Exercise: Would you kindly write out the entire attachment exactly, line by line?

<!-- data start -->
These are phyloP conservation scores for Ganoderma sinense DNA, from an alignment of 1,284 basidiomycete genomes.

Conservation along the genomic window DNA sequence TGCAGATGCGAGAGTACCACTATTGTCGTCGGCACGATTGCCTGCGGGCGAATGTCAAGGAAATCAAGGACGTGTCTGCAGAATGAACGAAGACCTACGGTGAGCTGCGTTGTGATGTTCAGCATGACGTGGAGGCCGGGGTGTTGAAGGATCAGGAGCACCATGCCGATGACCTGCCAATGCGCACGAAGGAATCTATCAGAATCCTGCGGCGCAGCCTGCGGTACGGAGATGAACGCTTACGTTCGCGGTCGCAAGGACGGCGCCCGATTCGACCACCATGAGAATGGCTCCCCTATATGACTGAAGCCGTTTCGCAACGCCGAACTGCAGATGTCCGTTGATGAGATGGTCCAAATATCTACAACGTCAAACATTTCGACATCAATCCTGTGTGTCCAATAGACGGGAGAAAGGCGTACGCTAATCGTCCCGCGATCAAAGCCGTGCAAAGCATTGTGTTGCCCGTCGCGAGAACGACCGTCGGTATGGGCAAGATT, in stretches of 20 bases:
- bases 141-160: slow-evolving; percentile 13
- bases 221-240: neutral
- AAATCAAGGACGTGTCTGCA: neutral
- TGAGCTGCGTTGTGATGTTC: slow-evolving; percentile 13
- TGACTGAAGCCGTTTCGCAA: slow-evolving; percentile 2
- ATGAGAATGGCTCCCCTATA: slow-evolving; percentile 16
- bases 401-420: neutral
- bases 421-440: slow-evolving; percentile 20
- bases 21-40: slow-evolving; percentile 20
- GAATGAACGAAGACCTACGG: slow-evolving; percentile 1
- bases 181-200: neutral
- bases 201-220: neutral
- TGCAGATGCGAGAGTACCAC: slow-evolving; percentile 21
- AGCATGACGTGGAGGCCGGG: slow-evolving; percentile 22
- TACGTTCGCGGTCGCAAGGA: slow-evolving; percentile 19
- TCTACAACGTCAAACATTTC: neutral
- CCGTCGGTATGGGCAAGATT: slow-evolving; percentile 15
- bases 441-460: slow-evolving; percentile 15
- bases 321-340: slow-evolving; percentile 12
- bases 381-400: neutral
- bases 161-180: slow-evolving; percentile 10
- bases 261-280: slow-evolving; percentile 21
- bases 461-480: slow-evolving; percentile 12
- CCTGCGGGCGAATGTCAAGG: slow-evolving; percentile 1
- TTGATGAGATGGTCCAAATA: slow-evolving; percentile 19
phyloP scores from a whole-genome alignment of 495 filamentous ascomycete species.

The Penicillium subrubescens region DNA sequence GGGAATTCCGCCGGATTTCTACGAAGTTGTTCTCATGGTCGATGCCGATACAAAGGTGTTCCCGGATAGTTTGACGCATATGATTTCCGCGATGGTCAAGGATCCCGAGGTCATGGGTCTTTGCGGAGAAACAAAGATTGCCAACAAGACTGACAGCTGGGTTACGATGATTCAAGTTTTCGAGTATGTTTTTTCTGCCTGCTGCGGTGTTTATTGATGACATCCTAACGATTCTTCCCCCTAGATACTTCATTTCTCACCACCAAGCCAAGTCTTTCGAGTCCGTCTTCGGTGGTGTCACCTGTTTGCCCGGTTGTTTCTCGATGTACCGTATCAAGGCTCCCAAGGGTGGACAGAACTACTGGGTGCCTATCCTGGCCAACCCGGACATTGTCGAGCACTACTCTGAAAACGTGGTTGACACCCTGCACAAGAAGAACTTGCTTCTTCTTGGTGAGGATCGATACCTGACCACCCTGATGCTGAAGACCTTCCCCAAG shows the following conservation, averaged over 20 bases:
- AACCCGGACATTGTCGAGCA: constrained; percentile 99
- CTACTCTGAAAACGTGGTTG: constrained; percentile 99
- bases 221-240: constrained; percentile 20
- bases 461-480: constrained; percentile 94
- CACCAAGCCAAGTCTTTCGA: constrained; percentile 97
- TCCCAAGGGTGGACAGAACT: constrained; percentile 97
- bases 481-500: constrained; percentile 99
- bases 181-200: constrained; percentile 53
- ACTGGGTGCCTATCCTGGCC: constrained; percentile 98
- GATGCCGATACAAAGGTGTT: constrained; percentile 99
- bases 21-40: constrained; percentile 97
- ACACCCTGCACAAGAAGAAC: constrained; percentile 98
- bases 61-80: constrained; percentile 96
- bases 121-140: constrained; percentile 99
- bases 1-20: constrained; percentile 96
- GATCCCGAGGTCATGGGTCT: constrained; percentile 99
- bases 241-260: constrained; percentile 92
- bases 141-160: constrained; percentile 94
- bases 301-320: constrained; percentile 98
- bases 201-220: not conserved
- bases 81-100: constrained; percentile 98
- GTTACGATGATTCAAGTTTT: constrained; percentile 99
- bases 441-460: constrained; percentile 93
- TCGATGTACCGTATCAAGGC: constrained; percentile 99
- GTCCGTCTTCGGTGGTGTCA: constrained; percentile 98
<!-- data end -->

These are phyloP conservation scores for Ganoderma sinense DNA, from an alignment of 1,284 basidiomycete genomes.

Conservation along the genomic window DNA sequence TGCAGATGCGAGAGTACCACTATTGTCGTCGGCACGATTGCCTGCGGGCGAATGTCAAGGAAATCAAGGACGTGTCTGCAGAATGAACGAAGACCTACGGTGAGCTGCGTTGTGATGTTCAGCATGACGTGGAGGCCGGGGTGTTGAAGGATCAGGAGCACCATGCCGATGACCTGCCAATGCGCACGAAGGAATCTATCAGAATCCTGCGGCGCAGCCTGCGGTACGGAGATGAACGCTTACGTTCGCGGTCGCAAGGACGGCGCCCGATTCGACCACCATGAGAATGGCTCCCCTATATGACTGAAGCCGTTTCGCAACGCCGAACTGCAGATGTCCGTTGATGAGATGGTCCAAATATCTACAACGTCAAACATTTCGACATCAATCCTGTGTGTCCAATAGACGGGAGAAAGGCGTACGCTAATCGTCCCGCGATCAAAGCCGTGCAAAGCATTGTGTTGCCCGTCGCGAGAACGACCGTCGGTATGGGCAAGATT, in stretches of 20 bases:
- bases 141-160: slow-evolving; percentile 13
- bases 221-240: neutral
- AAATCAAGGACGTGTCTGCA: neutral
- TGAGCTGCGTTGTGATGTTC: slow-evolving; percentile 13
- TGACTGAAGCCGTTTCGCAA: slow-evolving; percentile 2
- ATGAGAATGGCTCCCCTATA: slow-evolving; percentile 16
- bases 401-420: neutral
- bases 421-440: slow-evolving; percentile 20
- bases 21-40: slow-evolving; percentile 20
- GAATGAACGAAGACCTACGG: slow-evolving; percentile 1
- bases 181-200: neutral
- bases 201-220: neutral
- TGCAGATGCGAGAGTACCAC: slow-evolving; percentile 21
- AGCATGACGTGGAGGCCGGG: slow-evolving; percentile 22
- TACGTTCGCGGTCGCAAGGA: slow-evolving; percentile 19
- TCTACAACGTCAAACATTTC: neutral
- CCGTCGGTATGGGCAAGATT: slow-evolving; percentile 15
- bases 441-460: slow-evolving; percentile 15
- bases 321-340: slow-evolving; percentile 12
- bases 381-400: neutral
- bases 161-180: slow-evolving; percentile 10
- bases 261-280: slow-evolving; percentile 21
- bases 461-480: slow-evolving; percentile 12
- CCTGCGGGCGAATGTCAAGG: slow-evolving; percentile 1
- TTGATGAGATGGTCCAAATA: slow-evolving; percentile 19
phyloP scores from a whole-genome alignment of 495 filamentous ascomycete species.

The Penicillium subrubescens region DNA sequence GGGAATTCCGCCGGATTTCTACGAAGTTGTTCTCATGGTCGATGCCGATACAAAGGTGTTCCCGGATAGTTTGACGCATATGATTTCCGCGATGGTCAAGGATCCCGAGGTCATGGGTCTTTGCGGAGAAACAAAGATTGCCAACAAGACTGACAGCTGGGTTACGATGATTCAAGTTTTCGAGTATGTTTTTTCTGCCTGCTGCGGTGTTTATTGATGACATCCTAACGATTCTTCCCCCTAGATACTTCATTTCTCACCACCAAGCCAAGTCTTTCGAGTCCGTCTTCGGTGGTGTCACCTGTTTGCCCGGTTGTTTCTCGATGTACCGTATCAAGGCTCCCAAGGGTGGACAGAACTACTGGGTGCCTATCCTGGCCAACCCGGACATTGTCGAGCACTACTCTGAAAACGTGGTTGACACCCTGCACAAGAAGAACTTGCTTCTTCTTGGTGAGGATCGATACCTGACCACCCTGATGCTGAAGACCTTCCCCAAG shows the following conservation, averaged over 20 bases:
- AACCCGGACATTGTCGAGCA: constrained; percentile 99
- CTACTCTGAAAACGTGGTTG: constrained; percentile 99
- bases 221-240: constrained; percentile 20
- bases 461-480: constrained; percentile 94
- CACCAAGCCAAGTCTTTCGA: constrained; percentile 97
- TCCCAAGGGTGGACAGAACT: constrained; percentile 97
- bases 481-500: constrained; percentile 99
- bases 181-200: constrained; percentile 53
- ACTGGGTGCCTATCCTGGCC: constrained; percentile 98
- GATGCCGATACAAAGGTGTT: constrained; percentile 99
- bases 21-40: constrained; percentile 97
- ACACCCTGCACAAGAAGAAC: constrained; percentile 98
- bases 61-80: constrained; percentile 96
- bases 121-140: constrained; percentile 99
- bases 1-20: constrained; percentile 96
- GATCCCGAGGTCATGGGTCT: constrained; percentile 99
- bases 241-260: constrained; percentile 92
- bases 141-160: constrained; percentile 94
- bases 301-320: constrained; percentile 98
- bases 201-220: not conserved
- bases 81-100: constrained; percentile 98
- GTTACGATGATTCAAGTTTT: constrained; percentile 99
- bases 441-460: constrained; percentile 93
- TCGATGTACCGTATCAAGGC: constrained; percentile 99
- GTCCGTCTTCGGTGGTGTCA: constrained; percentile 98